About Us
About Our Business
Max Bloom's love of woodworking and his daughter, Jodi Barclay's, love of needlework,
resulted in the unexpected development of Bloom Woodworks.  Over the years, Bloom
Woodworks became a family enterprise.

Max is an experienced woodworker who has been practicing his craft for many years.  It's
hard to remember a time when Max was not involved in a woodworking project.  Max's
design and craftmanship is visible throughout their 1900's farmhouse from from the kitchen
cabinets to the fireplace mantle.  Drawing on his background of mechanical engineering,  Max
designed and built his first cradle when he learned he would be having his first grandchild.  As
additional grandchildren came along, Max designed a cradle for each family.  Each cradle is
unique, reflecting the family's style and interests.  Since those first cradles, Max has received
commissions for other cradles.  The designs are the result of close collaboration between Max
and the customers and the cradles show the hours of careful craftsmanship Max invests in his
work.  Max prefers to work with walnut which has been harvested from his farm in central
Iowa; however, most pieces are also available in cherry.

For years, you never saw Jodi at rest without a piece of needlework in her hands.  She stitched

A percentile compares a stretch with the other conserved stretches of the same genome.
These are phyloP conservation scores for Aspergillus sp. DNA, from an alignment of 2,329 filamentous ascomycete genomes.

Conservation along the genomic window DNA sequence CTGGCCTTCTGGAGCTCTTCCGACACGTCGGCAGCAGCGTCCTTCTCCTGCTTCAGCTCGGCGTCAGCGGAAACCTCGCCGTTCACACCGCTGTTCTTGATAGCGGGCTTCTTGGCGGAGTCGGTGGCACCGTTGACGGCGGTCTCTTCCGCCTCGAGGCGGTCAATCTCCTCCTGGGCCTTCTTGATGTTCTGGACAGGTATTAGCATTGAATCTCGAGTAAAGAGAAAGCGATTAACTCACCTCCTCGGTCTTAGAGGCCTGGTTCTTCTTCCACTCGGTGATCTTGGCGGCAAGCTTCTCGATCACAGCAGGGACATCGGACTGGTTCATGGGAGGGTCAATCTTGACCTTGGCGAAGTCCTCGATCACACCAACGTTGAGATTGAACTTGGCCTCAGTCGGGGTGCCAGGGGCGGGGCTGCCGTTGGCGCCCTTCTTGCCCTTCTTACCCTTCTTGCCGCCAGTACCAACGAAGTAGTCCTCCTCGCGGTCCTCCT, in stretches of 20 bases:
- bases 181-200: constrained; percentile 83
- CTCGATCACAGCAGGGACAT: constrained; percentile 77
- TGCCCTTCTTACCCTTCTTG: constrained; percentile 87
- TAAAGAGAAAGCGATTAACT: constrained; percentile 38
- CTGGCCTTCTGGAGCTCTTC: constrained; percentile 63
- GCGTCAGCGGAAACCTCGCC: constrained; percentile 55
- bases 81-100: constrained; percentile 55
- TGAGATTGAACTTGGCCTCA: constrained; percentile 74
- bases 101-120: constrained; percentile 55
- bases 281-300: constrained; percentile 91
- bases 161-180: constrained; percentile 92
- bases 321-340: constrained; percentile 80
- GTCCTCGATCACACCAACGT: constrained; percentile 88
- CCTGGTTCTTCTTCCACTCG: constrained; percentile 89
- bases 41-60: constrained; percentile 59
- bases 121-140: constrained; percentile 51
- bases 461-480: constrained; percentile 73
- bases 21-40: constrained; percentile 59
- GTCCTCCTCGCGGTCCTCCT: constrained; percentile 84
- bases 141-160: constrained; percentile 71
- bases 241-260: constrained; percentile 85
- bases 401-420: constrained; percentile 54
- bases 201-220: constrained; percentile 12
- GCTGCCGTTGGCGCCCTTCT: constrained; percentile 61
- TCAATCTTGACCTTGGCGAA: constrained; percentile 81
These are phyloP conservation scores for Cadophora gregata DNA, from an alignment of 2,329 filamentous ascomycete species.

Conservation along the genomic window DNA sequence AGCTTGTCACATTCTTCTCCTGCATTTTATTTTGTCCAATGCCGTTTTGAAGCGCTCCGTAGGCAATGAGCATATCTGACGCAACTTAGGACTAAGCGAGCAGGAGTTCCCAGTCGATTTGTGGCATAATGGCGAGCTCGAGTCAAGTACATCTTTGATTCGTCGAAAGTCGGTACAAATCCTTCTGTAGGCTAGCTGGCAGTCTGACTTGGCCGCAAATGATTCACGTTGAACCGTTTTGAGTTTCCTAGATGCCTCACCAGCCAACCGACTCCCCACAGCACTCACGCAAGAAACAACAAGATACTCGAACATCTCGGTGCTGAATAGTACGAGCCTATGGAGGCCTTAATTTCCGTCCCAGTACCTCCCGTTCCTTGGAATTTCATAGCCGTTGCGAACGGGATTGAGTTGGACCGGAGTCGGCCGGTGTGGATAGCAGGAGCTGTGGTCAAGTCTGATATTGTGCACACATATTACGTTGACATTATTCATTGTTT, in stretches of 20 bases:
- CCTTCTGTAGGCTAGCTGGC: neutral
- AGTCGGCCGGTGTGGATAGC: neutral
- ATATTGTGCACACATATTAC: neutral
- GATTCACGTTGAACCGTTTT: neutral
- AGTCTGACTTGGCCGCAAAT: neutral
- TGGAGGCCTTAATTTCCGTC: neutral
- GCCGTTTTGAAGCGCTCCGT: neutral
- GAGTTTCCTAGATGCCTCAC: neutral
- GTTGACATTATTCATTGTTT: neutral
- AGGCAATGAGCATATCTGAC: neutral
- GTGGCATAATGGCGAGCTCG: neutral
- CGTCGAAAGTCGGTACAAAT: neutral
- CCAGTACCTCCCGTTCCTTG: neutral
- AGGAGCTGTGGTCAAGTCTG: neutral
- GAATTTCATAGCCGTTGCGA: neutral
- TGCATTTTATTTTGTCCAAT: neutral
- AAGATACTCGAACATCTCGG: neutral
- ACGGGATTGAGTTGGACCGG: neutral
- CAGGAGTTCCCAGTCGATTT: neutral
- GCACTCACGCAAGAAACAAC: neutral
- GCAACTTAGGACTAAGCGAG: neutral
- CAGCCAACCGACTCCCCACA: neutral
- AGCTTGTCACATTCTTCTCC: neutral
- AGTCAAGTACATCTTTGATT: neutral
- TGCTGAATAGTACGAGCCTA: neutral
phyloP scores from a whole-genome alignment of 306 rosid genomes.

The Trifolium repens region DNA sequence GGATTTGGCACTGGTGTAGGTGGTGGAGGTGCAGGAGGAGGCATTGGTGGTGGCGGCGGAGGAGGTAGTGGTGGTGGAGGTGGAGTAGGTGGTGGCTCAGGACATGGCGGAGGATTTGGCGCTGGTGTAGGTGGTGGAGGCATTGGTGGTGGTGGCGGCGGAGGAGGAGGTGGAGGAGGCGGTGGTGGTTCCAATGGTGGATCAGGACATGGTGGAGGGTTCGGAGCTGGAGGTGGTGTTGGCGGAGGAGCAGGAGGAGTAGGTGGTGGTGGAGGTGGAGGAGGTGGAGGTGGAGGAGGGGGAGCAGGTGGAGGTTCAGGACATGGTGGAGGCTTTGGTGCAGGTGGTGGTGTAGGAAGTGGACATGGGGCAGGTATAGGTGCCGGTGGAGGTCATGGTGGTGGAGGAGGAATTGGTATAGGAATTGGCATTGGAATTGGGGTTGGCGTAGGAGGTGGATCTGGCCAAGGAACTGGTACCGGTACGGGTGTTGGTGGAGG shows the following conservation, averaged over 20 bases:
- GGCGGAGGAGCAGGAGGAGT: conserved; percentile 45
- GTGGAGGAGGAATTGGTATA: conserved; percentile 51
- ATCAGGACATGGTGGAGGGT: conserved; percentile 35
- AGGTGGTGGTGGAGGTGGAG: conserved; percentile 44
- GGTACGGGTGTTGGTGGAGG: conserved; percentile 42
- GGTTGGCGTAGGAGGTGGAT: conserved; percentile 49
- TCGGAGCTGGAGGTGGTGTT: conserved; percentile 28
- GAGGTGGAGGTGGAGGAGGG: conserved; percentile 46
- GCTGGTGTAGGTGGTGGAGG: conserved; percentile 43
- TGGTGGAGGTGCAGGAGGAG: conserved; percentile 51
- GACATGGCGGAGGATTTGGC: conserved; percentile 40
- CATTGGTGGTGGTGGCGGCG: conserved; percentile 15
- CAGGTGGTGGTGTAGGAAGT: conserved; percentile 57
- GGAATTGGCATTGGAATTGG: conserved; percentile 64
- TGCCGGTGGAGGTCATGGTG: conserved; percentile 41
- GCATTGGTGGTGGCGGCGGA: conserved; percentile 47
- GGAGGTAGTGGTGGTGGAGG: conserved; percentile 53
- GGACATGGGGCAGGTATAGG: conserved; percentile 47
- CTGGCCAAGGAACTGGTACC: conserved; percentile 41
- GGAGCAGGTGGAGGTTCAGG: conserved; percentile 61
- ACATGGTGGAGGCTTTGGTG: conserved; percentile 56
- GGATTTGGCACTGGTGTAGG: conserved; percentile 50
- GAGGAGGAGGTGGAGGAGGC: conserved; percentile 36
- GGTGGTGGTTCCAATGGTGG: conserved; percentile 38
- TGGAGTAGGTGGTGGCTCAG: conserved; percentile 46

for family and friends and expressed herself through the creation of needlework.  Jodi joined
various needlework groups, meeting people across the world through this common interest.  In
the beginning of 2006, Jodi provided her dad with a cardboard heart and asked him to make a
similar threadkeeper from wood for her stitching friends.  The smooth shapes and varying
colors from the grain of the wood resulted in a piece of art that could be used everyday.  This
was the unwitting beginning of Bloom Woodworks.  Because Max likes to keep busy in his
workshop, Jodi takes care of inquiries from her home in Wisconsin.  

Since 2006, Max has designed numerous threadkeepers, drawing on his own inspiration and
the requests of customers and friends.  Additionally,
Max has created several other items with needlework
lovers in mind.  As demand grew, family participation
increased.  Max's wife, Carolyn, began pitching in.  
Carolyn became familiar with all aspects of the business,
from cutting the designs, to finishing the delicate pieces.  
When a customer expressed an interest in a painted
threadkeepers, Max's daughter, Lisa Bloom, was
recruited to contribute artwork.  Today, Max's
grandson, Noah Barclay, has joined the team; providing
tech support.  Other family members step in from time
to time, helping with travel and sales, when Max and
Carolyn participate in needlework events across the country.  Bloom Woodworks has truly
become a family affair including three generations of Blooms.